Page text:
31 Dec Filling the Glass Half Empty (Q4-16)
Better fundamentals in the U.S. have helped improve Canada’s economy from a weak first half in 2016. The merchandise trade balance in Canada posted its first surplus in November 2016 since September 2014. The gain in exports was volume-drive and broad-based with ten of eleven sectors rising (only motor vehicles and parts declined in volume terms). Exports to the U.S. rose while imports were down, widening Canada’s trade surplus with its largest trading partner to its largest level since June 2015. We remain sanguine about the Canadian economy and believe it will trend higher into 2017 as investment activity bottoms-out in the energy sector and exports continue to improve. Commodity prices appear to have stabilized too and affected industries are adjusting to lower absolute levels. According to the Bank of Canada’s Winter 2016-17 Business Outlook Survey, capacity pressures appear to be especially increasing at oil and gas companies. In the same survey, nearly every firm interviewed expect the U.S. economy to grow over the next 12 months and provide a positive outcome on sales expectations, either directly or indirectly (e.g., through the improved performance of their exporting customers).
Business confidence, a leading indicator of economic growth, is soaring in the U.S. and in Canada. In December 2016, the Index of Small Business Optimism published by the U.S. National Federation of Independent Business reached its highest reading since 2004. President Trump’s pledge to lower taxes and rollback or simplify regulations has improved business attitudes toward capital spending and job creation. Similarly, the Canadian Federation for Independent Business (“CFIB”) reported that its Business Barometer, which aims to measure future expectations on business performance, jumped to its highest reading since March 2015. More than half of the businesses surveyed by the CFIB said they expect to increase investment spending in the next few months due to higher order books and better pricing power. The U.S. election result was cited as one of the underpinning factors.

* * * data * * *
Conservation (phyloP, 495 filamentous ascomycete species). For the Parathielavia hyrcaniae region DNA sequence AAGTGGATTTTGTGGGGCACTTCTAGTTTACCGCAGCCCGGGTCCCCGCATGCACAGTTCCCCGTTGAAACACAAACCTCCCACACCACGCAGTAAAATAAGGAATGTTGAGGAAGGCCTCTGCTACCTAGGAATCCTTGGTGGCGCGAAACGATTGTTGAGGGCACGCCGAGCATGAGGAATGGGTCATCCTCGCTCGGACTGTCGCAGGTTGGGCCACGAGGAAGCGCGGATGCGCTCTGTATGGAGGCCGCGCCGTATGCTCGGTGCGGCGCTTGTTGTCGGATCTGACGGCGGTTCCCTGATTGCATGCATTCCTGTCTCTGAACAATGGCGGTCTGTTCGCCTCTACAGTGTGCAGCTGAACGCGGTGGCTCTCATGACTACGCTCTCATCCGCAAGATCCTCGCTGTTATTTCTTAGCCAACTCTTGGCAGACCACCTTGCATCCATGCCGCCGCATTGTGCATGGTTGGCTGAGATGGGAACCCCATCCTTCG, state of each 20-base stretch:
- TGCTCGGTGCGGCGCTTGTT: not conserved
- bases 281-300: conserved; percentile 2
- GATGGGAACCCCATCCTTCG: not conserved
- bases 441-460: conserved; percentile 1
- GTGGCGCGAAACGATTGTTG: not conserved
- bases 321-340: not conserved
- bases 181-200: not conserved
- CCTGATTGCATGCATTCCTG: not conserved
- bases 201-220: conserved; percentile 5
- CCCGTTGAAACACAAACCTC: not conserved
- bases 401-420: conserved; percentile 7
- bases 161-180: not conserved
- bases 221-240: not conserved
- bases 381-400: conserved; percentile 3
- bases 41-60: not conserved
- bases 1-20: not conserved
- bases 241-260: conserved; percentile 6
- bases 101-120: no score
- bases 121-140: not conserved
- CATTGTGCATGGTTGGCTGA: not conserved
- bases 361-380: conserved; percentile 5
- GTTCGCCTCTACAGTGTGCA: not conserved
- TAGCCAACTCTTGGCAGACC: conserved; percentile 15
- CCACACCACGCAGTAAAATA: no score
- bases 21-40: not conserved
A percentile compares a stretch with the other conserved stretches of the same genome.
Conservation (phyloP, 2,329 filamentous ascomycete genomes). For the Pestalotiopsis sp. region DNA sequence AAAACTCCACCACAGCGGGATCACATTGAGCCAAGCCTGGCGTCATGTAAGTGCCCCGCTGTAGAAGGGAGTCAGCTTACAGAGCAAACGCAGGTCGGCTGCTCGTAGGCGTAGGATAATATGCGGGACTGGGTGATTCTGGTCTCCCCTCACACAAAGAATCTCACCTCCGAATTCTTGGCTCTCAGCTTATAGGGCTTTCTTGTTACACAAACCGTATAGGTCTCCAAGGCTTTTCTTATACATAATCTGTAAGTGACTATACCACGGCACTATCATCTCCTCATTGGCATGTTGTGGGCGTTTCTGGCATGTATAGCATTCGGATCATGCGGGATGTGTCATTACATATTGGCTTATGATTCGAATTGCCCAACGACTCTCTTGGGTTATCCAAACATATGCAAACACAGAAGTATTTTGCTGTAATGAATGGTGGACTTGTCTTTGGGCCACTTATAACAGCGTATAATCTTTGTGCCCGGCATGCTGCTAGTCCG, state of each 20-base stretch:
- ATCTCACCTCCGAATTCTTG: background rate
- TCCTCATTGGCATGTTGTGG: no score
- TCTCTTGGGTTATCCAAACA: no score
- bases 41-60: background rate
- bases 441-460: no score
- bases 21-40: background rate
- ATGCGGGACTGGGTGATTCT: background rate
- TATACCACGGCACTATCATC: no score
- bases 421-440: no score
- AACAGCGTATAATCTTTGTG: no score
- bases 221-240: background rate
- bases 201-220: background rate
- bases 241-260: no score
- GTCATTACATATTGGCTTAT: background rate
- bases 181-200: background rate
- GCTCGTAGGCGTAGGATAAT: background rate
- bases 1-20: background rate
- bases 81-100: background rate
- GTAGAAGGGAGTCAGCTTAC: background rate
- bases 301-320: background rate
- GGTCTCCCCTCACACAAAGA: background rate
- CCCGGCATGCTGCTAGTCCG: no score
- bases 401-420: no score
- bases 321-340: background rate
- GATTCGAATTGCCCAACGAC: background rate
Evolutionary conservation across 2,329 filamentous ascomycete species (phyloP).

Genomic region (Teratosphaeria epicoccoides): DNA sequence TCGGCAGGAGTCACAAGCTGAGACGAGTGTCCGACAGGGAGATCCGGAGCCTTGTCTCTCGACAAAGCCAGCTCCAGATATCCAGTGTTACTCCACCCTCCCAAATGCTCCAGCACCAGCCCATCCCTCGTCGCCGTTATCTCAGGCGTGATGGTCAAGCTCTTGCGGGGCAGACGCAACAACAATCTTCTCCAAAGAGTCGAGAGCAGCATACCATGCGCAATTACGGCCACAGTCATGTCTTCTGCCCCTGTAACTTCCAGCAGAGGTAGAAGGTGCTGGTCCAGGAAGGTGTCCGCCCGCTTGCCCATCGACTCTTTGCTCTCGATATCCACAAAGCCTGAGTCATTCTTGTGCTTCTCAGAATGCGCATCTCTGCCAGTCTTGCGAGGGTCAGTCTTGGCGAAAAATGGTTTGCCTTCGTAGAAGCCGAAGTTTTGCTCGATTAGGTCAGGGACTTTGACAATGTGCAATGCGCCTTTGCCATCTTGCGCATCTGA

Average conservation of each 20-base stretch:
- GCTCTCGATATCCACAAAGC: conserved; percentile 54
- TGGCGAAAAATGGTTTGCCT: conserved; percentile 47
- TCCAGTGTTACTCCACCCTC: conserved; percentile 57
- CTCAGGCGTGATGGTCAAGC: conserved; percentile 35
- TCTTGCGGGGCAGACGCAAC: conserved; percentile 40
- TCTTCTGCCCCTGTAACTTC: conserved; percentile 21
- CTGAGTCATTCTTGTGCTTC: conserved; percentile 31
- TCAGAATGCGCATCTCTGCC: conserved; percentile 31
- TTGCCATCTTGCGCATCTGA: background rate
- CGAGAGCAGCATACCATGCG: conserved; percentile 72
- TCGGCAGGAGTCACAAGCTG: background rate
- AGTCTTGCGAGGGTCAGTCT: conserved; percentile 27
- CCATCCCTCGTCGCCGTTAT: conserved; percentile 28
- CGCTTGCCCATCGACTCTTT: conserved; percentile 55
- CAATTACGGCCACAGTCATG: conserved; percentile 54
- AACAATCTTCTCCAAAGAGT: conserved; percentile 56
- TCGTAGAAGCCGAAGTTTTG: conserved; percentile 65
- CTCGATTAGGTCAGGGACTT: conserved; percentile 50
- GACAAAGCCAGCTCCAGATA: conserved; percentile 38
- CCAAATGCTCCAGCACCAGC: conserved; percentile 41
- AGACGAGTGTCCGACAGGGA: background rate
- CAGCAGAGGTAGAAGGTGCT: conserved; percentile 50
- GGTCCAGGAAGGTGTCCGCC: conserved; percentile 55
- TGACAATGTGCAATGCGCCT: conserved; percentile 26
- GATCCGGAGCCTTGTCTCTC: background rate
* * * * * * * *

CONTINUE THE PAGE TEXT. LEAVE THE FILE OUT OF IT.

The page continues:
Recent U.S. and Canadian economic reports point to forward growth momentum. A further tailwind to economic growth will be fiscal expansion by governments on both sides of the border, which is inevitable as Trump and Trudeau take heed of the populist messages delivered at the ballot box. The World Bank estimates that Trump’s infrastructure plans alone could boost U.S. GDP to as high as 2.5% in 2017 (up from an expected 1.6% in 2016). Failing unemployment and better wages is also boosting confidence, which should increase consumer spending as well as business investment and inventory restocking. We believe all of these factors will lead to an expansion in business credit demand.
However, improving fundamentals and better business sentiment do not alter our opinion that weaker structural protections on existing loans in today’s market will cause a wave of restructurings. Edward Altman, a Professor of Finance at NYU’s Stern School of Business, notes that the corporate credit default rate currently exceeds the historical average for the first time since 2009. While the incidence of defaults might be postponed due to credit supply still outstripping demand, the potential for borrower problems to overwhelm uninitiated lenders lacking any loan workout experience is grave. In fact, if interest rates rise as expected in 2017, and given the ongoing political uncertainties worldwide, and industry-specific troubles particularly in the resource sector, distressed opportunities may outpace growth financings.
Excerpted from Third Eye Capital Management Inc.’s Q2 2016 Investor Letter.